Jointly Owned Property - Risk Management

by Sarah Lindsey - December 2012

Traditionally in Australia the major asset was the family home which was always jointly owned by husband and wife as joint proprietors.
 
Over the last 20 years it has become common for the family home to be held in the name of husband or wife alone in order to minimise the risk of professional or commercial liability of a spouse resulting in the loss of the family home.

 

Property Ownership - Joint Proprietor or Tenant in Common?

When purchasing a property with another person, the question of how the property is to be held is an important consideration.
 
A property may be held by two people as joint proprietors or as tenants in common.
 
If a joint proprietor dies, the property automatically passes into the ownership of the surviving joint proprietor, and does not form part of the deceased’s estate.
 
If a tenant in common dies, the share held by that person will form part of their estate and be distributed pursuant to their will.
 
Often a married or de facto couple will own a property as joint proprietors. However, if there are children from a previous relationship, it may be more appropriate to hold the property as tenants in common. This is because those children may need to benefit from a share of the property as part of their deceased parent’s estate. The estate will not include the property if it has passed to a surviving proprietor at the time of death.
 
A couple may hold a property as tenants in common in equal or unequal shares, depending on the contributions of the respective parties towards the purchase of the property.

 

Co-ownership Agreements

Clients making unequal contributions to a property often request that a co-ownership agreement be prepared and executed by the parties to pre-determine the treatment of the property if the property is sold, particularly in the event of a relationship breakdown.
 
While this may remove some uncertainty, a simple agreement such as this may serve only as a record of the contributions made, and as evidence of the intentions of the parties at the time they entered the agreement.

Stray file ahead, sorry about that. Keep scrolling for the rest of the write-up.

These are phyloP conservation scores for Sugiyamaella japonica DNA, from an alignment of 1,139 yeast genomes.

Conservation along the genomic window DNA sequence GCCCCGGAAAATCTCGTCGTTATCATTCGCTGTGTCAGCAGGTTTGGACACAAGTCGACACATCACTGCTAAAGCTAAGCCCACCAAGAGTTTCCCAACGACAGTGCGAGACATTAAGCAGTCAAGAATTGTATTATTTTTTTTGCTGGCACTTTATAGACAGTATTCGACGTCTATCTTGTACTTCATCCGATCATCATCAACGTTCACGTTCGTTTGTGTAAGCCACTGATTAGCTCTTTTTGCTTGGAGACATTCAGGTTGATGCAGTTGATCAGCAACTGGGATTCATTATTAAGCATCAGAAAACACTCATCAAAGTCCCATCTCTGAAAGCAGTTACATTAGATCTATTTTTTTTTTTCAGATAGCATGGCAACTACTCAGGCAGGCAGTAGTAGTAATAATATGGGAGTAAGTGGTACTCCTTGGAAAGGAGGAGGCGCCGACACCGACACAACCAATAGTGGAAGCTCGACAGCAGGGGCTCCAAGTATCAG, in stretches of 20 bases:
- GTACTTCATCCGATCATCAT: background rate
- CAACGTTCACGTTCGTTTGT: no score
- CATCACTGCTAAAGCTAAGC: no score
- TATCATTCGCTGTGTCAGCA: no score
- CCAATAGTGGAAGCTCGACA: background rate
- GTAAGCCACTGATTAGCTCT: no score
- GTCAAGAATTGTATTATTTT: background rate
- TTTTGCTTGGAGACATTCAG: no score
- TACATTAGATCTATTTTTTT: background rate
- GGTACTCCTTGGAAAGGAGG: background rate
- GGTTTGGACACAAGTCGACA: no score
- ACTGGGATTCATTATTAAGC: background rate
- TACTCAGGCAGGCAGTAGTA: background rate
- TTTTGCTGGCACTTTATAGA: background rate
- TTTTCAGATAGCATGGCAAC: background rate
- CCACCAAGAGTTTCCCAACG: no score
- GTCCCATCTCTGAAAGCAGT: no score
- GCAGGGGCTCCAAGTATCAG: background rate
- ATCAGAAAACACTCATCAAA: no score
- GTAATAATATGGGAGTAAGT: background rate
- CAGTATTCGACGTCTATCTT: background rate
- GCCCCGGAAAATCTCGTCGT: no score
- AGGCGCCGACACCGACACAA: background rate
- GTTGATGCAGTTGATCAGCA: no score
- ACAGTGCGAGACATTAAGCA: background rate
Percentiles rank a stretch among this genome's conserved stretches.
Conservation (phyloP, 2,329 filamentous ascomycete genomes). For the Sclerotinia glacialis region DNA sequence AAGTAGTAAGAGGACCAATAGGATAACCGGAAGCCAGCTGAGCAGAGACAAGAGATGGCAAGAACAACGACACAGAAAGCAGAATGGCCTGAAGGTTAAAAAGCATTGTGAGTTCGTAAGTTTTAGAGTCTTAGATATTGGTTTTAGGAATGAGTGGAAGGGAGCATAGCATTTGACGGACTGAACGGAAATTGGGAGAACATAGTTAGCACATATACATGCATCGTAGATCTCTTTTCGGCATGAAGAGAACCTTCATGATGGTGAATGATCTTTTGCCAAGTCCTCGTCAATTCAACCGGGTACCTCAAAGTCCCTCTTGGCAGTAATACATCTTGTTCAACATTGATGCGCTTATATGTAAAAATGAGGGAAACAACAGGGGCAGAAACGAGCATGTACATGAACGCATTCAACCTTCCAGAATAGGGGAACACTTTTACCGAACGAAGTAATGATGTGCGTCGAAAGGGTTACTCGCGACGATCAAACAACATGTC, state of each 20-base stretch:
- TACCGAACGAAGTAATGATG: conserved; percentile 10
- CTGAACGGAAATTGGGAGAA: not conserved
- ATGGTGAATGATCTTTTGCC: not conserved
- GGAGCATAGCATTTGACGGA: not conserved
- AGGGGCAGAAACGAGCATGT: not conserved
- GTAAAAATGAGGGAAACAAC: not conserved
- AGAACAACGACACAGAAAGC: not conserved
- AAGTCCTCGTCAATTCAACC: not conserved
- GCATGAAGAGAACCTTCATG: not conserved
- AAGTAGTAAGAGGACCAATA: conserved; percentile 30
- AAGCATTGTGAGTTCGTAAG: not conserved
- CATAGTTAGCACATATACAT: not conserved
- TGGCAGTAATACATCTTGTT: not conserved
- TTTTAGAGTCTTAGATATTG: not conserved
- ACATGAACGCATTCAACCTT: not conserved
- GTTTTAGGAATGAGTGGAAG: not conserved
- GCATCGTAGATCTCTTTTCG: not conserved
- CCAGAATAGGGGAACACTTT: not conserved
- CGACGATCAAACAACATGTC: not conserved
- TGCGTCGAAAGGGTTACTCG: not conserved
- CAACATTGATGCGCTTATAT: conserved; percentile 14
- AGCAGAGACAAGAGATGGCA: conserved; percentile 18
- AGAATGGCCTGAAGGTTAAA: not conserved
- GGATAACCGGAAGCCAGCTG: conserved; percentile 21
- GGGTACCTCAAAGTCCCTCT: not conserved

In the absence of a Financial Agreement, complying with the strict formal requirements of the Family Law Act 1975 (Cth) specifying the couple’s financial arrangements should their relationship break down, the simple co-ownership agreement will not be binding or enforceable by one party against the other. The Family Court will retain jurisdiction to decide how the property is to be divided between the parties.

 

Borrowing Additional Funds from a Relative

Another issue may arise if the couple is borrowing part of the funds from a bank and part of the funds from a third party, usually a relative.
 
The bank may require confirmation from the third party, by way of a statutory declaration, that the advance is a non-refundable gift.
 
In the event that the parties have in fact executed a loan agreement, that statutory declaration should not be provided. The dilemma may be solved by characterising the loan as “not repayable unless and until the property is sold or otherwise transferred”, and by providing a modified statutory declaration or letter to the bank confirming the nature of the advance, and the limited circumstances of repayment.
 
Sarah Lindsey
Senior Associate
 
Hicks Oakley Chessell Williams Lawyers & Notary

 



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